Bloomsbury Square 452

Camden, England, Greater London

Brief Description

This is a public square, originating in the late-17th century, occupying about 1 hectare. The square was redesigned in the early-19th century, and again in the later 20th century. The gardens, which are on level ground, are enclosed by cast-iron railings and are surrounded by the buildings of the Square, which are on a rectangular plan.

History

The Bloomsbury Estate was developed in several phases, starting in the 1660s and continuing until the 1850s. The first phase involved the development of Bloomsbury Square and Great Russell Street. Bloomsbury Square was laid out in the early 1660s for Thomas Wriothesley, fourth Earl of Southampton, to the south of his house. In 1776 building agreements were granted for Bedford Square and a second phase in the development of the Bloomsbury Estate started, transforming the pasture fields into a planned estate.

Visitor Facilities

The park is open during daylight hours. Please telephone 020 7974 1693 for further details.

Terrain

Level.

Detailed Description

The following is from the Register of Parks and Gardens of Special Historic Interest. For the most up-to-date Register entry, please visit the The National Heritage List for England (NHLE):

www.historicengland.org.uk/listing/the-list

Early 17th century public square, forming part of the Bedford Estate. The garden was redesigned, in the early 19th century by Humphry Repton, and in the late 20th century.

DESCRIPTION

LOCATION, AREA, BOUNDARIES, LANDFORM, SETTING

Bloomsbury Square, c 0.5ha, is located to the east of Tottenham Court Road and south-east of the British Museum, in Bloomsbury. The gardens, which are on level ground, are enclosed by cast-iron railings. The gardens are surrounded by the buildings of the Square, which are on a rectangular plan. Great Russell Street, Bedford Place, Bloomsbury Place, Vernon Place, Southampton Street and Bloomsbury Way enter the Square from the north-west, north, north-east, south-east, south and south-west respectively.

ENTRANCES AND APPROACHES

There are nine entrances to the gardens, one in each corner, one in the centre of the western, northern and eastern sides, and two in the southern side. These are through gates set within the railings.

GARDENS AND PLEASURE GROUNDS

A perimeter walk circuits the gardens and is divided from the perimeter railings by a shrubbery. At the centre of the north side of the square, set back in the shrubbery is the bronze statue of Charles James Fox by Sir Richard Westmacott (1816, listed grade II), on a granite pedestal and Portland stone base. The statue is directly aligned (through Bedford Place) on the statue of the fifth Duke of Bedford (also by Westmacott) at the southern end of Russell Square.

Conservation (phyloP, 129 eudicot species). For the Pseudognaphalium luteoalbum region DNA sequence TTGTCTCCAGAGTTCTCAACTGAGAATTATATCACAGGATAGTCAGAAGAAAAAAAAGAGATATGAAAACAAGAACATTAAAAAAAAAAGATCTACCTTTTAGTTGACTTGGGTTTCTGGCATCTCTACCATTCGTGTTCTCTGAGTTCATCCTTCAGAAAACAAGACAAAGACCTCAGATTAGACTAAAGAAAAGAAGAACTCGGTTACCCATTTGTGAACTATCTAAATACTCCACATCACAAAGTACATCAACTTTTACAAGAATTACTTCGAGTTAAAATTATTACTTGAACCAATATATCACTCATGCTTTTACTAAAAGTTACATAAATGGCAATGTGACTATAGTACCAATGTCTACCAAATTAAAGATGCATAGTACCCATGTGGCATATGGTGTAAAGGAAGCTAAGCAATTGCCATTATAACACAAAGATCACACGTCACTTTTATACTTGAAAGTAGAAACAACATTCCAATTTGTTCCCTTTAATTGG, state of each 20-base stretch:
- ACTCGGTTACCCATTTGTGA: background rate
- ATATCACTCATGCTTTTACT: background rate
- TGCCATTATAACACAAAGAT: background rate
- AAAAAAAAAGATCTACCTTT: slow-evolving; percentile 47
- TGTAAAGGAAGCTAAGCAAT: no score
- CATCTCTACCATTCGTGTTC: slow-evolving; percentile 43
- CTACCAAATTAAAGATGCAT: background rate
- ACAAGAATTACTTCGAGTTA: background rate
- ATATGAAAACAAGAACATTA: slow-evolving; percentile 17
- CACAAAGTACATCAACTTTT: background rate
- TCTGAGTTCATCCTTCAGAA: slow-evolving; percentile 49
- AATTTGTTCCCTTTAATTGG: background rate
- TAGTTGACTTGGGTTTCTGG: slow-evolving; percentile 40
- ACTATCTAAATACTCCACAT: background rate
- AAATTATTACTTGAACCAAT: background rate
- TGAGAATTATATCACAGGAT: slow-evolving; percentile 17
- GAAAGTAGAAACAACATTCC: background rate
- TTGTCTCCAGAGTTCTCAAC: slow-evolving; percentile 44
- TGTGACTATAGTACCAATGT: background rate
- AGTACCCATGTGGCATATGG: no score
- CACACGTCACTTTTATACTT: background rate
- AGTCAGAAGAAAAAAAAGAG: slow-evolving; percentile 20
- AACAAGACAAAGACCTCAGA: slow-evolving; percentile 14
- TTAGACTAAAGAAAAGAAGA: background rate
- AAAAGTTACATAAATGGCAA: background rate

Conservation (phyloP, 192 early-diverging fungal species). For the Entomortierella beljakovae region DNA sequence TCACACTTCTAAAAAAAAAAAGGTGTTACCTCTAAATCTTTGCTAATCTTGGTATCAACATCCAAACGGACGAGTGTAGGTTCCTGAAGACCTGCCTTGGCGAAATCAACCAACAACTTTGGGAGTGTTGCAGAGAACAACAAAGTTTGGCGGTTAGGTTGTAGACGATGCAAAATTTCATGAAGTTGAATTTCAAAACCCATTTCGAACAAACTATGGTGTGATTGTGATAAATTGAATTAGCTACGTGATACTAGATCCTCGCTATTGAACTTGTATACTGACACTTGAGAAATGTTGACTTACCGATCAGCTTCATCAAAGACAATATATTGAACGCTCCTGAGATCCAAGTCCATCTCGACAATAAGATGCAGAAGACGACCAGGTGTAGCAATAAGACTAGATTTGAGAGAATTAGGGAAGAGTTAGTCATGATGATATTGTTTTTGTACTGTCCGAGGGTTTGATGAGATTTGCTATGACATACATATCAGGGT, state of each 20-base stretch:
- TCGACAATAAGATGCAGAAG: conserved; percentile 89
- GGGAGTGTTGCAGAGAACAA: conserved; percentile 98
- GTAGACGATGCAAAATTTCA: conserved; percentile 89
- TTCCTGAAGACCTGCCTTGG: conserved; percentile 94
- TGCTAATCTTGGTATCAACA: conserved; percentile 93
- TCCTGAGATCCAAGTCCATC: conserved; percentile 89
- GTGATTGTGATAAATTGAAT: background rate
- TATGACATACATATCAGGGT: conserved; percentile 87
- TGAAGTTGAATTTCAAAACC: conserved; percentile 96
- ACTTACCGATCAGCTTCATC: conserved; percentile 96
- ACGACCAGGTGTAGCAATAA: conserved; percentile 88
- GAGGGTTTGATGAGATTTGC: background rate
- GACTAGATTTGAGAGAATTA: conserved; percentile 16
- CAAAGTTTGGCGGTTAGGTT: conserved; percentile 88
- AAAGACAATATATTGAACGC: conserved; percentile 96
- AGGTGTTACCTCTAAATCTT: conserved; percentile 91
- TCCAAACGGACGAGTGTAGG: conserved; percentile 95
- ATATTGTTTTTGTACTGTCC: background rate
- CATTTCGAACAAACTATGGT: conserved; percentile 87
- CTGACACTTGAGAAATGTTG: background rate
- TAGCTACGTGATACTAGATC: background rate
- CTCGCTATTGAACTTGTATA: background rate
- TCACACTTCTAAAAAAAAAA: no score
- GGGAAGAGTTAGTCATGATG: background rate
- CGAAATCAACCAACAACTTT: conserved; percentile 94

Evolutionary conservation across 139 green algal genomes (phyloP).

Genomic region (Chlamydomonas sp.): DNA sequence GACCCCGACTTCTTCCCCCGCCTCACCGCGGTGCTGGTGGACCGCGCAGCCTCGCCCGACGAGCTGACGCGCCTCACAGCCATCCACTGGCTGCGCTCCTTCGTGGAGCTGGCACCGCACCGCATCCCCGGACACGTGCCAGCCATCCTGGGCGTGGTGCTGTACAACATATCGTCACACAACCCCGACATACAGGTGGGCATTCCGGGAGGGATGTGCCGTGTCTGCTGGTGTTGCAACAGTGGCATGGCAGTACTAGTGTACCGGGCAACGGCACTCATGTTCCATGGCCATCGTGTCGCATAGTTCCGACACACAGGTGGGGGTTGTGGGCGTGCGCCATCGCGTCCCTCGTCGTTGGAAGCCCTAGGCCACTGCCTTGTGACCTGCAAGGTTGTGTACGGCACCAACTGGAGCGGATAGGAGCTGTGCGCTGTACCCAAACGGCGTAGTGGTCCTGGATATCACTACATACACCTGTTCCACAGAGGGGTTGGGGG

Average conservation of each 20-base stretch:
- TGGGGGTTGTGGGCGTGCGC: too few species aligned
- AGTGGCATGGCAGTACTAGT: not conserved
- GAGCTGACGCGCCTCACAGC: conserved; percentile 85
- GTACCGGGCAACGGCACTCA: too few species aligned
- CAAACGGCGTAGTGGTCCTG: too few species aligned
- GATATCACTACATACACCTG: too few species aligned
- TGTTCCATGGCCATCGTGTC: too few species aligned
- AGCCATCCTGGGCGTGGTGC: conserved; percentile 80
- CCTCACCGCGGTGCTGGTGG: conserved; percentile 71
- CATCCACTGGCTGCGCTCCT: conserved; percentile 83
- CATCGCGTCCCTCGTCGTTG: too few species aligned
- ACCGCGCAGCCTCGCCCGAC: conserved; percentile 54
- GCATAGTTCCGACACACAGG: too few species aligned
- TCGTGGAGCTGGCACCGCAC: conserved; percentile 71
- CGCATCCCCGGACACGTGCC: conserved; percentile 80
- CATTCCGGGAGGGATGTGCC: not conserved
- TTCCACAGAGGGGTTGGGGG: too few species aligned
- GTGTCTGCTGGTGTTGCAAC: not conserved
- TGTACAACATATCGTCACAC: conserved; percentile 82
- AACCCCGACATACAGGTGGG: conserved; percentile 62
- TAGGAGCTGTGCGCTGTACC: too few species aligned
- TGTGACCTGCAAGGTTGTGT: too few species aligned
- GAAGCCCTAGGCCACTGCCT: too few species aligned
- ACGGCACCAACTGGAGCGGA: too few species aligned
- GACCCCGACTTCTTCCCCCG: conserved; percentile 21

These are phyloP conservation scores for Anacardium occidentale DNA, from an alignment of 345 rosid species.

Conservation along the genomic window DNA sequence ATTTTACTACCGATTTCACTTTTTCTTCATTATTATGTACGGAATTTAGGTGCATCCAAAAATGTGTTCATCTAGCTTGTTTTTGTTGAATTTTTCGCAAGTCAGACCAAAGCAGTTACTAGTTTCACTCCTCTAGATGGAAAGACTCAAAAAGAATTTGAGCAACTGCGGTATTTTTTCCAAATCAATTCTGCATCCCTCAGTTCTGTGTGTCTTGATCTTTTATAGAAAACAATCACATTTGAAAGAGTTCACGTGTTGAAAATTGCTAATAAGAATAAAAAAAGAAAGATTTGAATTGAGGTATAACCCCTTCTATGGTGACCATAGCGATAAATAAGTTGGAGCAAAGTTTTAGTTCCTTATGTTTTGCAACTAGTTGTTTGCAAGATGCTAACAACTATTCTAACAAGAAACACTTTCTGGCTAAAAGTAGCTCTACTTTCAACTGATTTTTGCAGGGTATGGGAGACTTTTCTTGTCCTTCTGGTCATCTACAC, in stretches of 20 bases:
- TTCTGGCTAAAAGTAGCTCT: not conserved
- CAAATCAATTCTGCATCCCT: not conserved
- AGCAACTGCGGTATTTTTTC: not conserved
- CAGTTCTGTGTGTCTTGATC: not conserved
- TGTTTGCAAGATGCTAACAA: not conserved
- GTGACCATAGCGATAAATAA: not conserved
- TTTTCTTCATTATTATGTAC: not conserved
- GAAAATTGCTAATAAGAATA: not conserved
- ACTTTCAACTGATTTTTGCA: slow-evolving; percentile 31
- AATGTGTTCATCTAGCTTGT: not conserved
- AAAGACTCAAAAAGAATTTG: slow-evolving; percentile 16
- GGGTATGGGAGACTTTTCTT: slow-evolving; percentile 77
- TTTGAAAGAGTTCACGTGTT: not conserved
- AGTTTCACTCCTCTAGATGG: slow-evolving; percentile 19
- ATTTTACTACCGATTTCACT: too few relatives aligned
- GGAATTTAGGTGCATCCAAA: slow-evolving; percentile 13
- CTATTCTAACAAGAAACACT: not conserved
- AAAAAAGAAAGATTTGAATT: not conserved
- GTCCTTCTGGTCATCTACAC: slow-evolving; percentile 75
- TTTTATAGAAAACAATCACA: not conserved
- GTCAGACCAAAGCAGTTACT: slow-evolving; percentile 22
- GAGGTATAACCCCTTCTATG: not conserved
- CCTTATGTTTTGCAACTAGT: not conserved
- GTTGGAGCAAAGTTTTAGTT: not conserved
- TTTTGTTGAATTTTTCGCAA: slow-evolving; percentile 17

Within the perimeter walk the northern and southern halves of the gardens are landscaped differently. The C19 layout is partially retained in the northern portion, where there is a lawn with scattered trees and remnants of the oval shrubberies in the north-west and north-east corners. The southern portion, designed by David Lee in the early 1970s, consists of an extensive paved area, with three large, slightly raised islands of grass with trees, flowering shrubs and some perennials and bedding. The square was replanted in the 1970s and many of these trees survive, as well as the mature planes.

James Burton's terraced houses survive on the north side and the houses on the west side are C17 (altered C18 and C19) and C18. Those on the south side are C18 and C19. On the east side is Victoria House.

REFERENCES used by English Heritage:

H Overton and J Hoole, Britannia Illustrata (c 1724), pl 69

E B Chancellor, The History of the Squares of London (1907), pp 183-201

W Bray (ed), The Diary of John Evelyn I, (1945), p 396

G Carter et al, Humphry Repton (1982), p 157

D J Olsen, Town Planning in London (1984 edn)

B Cherry and N Pevsner, The Buildings of England: London 4: North (1998), pp 321-322

Maps

John Rocque, Plan of the Cities of London and Westminster ..., 1744-1746

John Rocque, Plan of London on the same Scale as that of Paris ...1762 with new improvements 1766

Cary, Plan of London, 1787

Richard Horwood, Plan of the Cities of London and Westminster, 2nd edn 1813

N R Hewitt, Plan of the Bloomsbury Estate, c 1820s (private collection)

Wallis, Guide for Strangers, 1828